Bi9060 Bioinformatics II – proteins

Faculty of Science
Autumn 2018
Extent and Intensity
1/0/0. 1 credit(s) (plus extra credits for completion). Type of Completion: k (colloquium).
prof. Mgr. Jiří Damborský, Dr. (lecturer)
Ing. RNDr. Martin Marek, Ph.D. (lecturer)
doc. RNDr. Roman Pantůček, Ph.D. (lecturer)
Mgr. Jan Štourač (seminar tutor)
Mgr. Martina Damborská (assistant)
Guaranteed by
prof. Mgr. Jiří Damborský, Dr.
Department of Experimental Biology - Biology Section - Faculty of Science
Contact Person: prof. Mgr. Jiří Damborský, Dr.
Supplier department: Department of Experimental Biology - Biology Section - Faculty of Science
Mon 17. 9. to Fri 14. 12. Tue 11:00–12:50 A11/306
Prerequisites (in Czech)
( Bi4010 Essential molecular biology || Bi4020 Molecular biology ) && ( NOW ( Bi5000 Bioinformatics I ) || SOUHLAS ) && ! C9080 Bioinformatics
Course Enrolment Limitations
The course is also offered to the students of the fields other than those the course is directly associated with.
fields of study / plans the course is directly associated with
there are 6 fields of study the course is directly associated with, display
Course objectives
The aim of this course is to give an introduction to Bioinformatics. The course will consist of theoretical part followed by practical training using computers and Internet. An introduction will be given to the theory of genome and protein information resources, to the DNA and protein sequence analysis, to the organization and searching of primary and secondary databases, etc. The students will be able to understand the basic principles of bioinformatics and to use basic tools and databases for solving practical problems. They will be able to handle different types of data by analogy with examples learned during the course.
  • I. OPENING what is it Bioinformatics? study material organization lectures examination
  • II. INTRODUCTION history of sequencing what is it Bioinformatics? sequence to structure deficit genome projects why is Bioinformatics important? patter recognition and prediction folding problem sequence analysis homo/analogy and ortho/paralogy
  • III. INFORMATION NETWORKS what is the Internet? how do computers find each other? FTP and Telnet what is the World Wide Web? HTTP, HTML and URL EMBnet, EBI, NCBI SRS and ENTREZ
  • IV. PROTEIN INFORMATION RESOURCES-I biological databases - introduction primary protein sequence databases composite protein sequence databases
  • V. PROTEIN INFORMATION RESOURCES-II secondary databases composite secondary databases protein structure databases protein structure classification databases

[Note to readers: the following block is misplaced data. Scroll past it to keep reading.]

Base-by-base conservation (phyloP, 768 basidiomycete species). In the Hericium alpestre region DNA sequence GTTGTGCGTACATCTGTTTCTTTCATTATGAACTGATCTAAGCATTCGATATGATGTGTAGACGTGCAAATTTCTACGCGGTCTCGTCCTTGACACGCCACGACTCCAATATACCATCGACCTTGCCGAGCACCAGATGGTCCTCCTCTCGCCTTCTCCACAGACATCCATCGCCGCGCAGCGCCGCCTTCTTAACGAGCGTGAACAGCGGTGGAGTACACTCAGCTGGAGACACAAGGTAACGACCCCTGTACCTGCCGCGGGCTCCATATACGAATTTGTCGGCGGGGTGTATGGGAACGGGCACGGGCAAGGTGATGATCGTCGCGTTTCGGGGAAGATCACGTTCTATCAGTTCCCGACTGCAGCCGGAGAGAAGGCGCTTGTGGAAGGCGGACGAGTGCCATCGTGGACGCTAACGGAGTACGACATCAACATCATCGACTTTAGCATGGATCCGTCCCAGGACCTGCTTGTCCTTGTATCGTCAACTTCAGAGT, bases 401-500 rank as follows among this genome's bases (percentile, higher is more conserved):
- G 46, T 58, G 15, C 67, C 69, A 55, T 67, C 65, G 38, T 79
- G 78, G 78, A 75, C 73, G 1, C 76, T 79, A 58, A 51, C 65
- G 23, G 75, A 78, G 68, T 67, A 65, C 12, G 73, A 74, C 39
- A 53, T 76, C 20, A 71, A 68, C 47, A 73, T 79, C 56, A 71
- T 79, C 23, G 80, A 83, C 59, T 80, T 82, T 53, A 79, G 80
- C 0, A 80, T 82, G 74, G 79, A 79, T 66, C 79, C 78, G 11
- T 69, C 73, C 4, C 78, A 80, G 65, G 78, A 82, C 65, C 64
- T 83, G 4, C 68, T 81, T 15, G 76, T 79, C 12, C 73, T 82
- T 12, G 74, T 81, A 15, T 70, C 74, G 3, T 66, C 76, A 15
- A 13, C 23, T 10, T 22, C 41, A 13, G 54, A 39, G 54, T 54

• VI. GENOME INFORMATION RESOURCES primary DNA sequence databases specialised DNA sequence databases
  • VII. DNA SEQUENCE ANALYSIS why to analyse DNA? gene structure gene sequence analysis expression profile, cDNA, EST EST sequences analysis
  • VIII. PAIRWISE SEQUENCE ALIGNMENT database searching alphabets and complexity algorithms and programs sequences and sub-sequences identity and similarity dotplot local and global similarity pairwise database searching
  • IX. MULTIPLE SEQUENCE ALIGNMENT multiple sequence alignment consensus sequence manual methods simultaneous and progressive methods databases of multiple sequence alignments hybrid approach for database searching
  • X. SECONDARY DATABASE SEARCHING why to search secondary databases? secondary databases regular expressions fingerprints blocks profiles Hidden Markov Models
  • XI. ANALYSIS PACKAGES commercial databases commercial software comprehensive packages packages for DNA analysis intranet packages Internet packages
  • XII. PROTEIN STRUCTURE MODELLING protein structure protein structure databases prediction of secondary structure prediction of protein fold prediction of tertiary structure modelling of protein-ligand complexes
  • XIII. BIOINFORMATICS IN PRACTICE-I Information networks Protein information resources Genome information resources DNA sequence analysis
  • XIV. BIOINFORMATICS IN PRACTICE-II Pairwise sequence alignment Multiple sequence alignment Secondary database searching Protein structure modelling
  • Introduction to Bioinformatics, T.K. Attwood & D.J. Parry-Smith, Longman, Essex, 1999.
Teaching methods
lectures and class discussions
Assessment methods
Written test: 25 questions Minimum correct answers for passed: 17
Language of instruction
Follow-Up Courses
Further Comments
Study Materials
The course can also be completed outside the examination period.
The course is taught annually.
Teacher's information
The course is also listed under the following terms Autumn 2010 - only for the accreditation, Autumn 2008, Autumn 2009, Autumn 2010, Autumn 2011, Autumn 2011 - acreditation, Autumn 2012, Autumn 2013, Autumn 2014, Autumn 2015, Autumn 2016, autumn 2017.
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